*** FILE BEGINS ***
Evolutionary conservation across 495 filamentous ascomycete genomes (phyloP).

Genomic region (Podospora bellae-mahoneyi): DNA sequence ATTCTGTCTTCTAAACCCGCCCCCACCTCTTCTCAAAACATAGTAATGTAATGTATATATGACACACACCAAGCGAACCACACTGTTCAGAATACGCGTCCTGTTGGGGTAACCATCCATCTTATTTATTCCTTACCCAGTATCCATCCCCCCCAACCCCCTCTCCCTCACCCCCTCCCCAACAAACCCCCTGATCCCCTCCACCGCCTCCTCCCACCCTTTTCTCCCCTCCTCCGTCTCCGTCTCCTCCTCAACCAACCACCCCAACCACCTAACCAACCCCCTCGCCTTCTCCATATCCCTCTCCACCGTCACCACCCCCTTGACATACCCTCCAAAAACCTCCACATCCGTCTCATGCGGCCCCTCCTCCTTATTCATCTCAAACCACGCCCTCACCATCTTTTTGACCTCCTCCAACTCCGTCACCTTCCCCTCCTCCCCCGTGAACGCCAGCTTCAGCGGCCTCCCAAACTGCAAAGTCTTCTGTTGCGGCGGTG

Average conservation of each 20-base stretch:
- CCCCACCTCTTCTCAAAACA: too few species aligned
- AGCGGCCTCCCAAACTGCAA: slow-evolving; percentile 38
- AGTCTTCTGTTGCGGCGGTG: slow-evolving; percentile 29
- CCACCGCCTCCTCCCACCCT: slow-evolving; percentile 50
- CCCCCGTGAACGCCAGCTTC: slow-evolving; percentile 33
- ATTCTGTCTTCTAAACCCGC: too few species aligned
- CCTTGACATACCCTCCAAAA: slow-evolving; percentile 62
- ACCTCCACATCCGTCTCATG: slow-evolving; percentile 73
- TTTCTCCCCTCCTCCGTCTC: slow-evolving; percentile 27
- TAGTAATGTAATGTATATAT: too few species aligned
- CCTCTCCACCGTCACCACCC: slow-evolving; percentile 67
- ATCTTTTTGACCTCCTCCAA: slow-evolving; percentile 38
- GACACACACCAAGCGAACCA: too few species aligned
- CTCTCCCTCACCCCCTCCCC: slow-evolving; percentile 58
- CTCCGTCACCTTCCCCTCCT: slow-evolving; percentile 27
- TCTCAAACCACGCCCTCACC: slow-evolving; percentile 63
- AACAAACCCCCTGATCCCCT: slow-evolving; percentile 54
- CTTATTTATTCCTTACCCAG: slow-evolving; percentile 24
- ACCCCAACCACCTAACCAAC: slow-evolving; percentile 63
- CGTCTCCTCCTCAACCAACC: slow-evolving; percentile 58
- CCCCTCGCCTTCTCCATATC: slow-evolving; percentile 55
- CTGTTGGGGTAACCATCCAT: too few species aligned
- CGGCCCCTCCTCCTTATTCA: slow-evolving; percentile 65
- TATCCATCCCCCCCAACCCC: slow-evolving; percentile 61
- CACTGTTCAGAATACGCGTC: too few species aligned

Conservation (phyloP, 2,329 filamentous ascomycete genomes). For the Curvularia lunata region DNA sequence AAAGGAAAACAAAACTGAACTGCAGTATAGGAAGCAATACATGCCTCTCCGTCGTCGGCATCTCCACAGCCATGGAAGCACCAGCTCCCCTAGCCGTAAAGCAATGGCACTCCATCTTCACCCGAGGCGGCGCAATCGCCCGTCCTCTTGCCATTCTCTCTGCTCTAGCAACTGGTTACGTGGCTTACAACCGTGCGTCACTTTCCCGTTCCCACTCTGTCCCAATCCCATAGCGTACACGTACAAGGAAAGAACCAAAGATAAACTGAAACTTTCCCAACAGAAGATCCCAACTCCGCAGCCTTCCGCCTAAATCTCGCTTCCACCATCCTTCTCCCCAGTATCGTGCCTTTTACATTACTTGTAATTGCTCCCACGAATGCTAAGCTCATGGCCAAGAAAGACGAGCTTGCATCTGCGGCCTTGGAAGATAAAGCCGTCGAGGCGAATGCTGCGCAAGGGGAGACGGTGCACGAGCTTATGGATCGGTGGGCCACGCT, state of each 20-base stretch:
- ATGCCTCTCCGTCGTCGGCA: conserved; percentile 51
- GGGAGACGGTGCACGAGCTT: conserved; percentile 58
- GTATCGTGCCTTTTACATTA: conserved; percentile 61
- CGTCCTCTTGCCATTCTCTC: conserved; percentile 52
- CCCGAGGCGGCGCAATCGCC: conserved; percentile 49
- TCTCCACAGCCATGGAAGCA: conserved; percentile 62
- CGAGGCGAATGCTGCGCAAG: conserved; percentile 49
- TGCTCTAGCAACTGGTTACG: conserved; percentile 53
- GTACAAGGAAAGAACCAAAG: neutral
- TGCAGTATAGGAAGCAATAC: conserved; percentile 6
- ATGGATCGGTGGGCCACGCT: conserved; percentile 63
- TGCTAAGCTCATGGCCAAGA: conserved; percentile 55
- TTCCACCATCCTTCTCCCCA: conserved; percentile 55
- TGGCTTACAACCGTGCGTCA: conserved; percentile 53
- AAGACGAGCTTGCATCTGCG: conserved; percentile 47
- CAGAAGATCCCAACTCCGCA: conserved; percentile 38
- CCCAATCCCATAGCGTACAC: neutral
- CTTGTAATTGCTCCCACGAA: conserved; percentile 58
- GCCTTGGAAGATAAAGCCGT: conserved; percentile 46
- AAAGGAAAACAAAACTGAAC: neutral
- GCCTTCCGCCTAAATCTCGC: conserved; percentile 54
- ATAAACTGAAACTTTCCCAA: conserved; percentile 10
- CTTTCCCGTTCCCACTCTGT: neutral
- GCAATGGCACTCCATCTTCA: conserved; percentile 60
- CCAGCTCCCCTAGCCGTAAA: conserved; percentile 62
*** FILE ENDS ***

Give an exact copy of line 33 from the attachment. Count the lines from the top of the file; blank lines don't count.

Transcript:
- CGTCCTCTTGCCATTCTCTC: conserved; percentile 52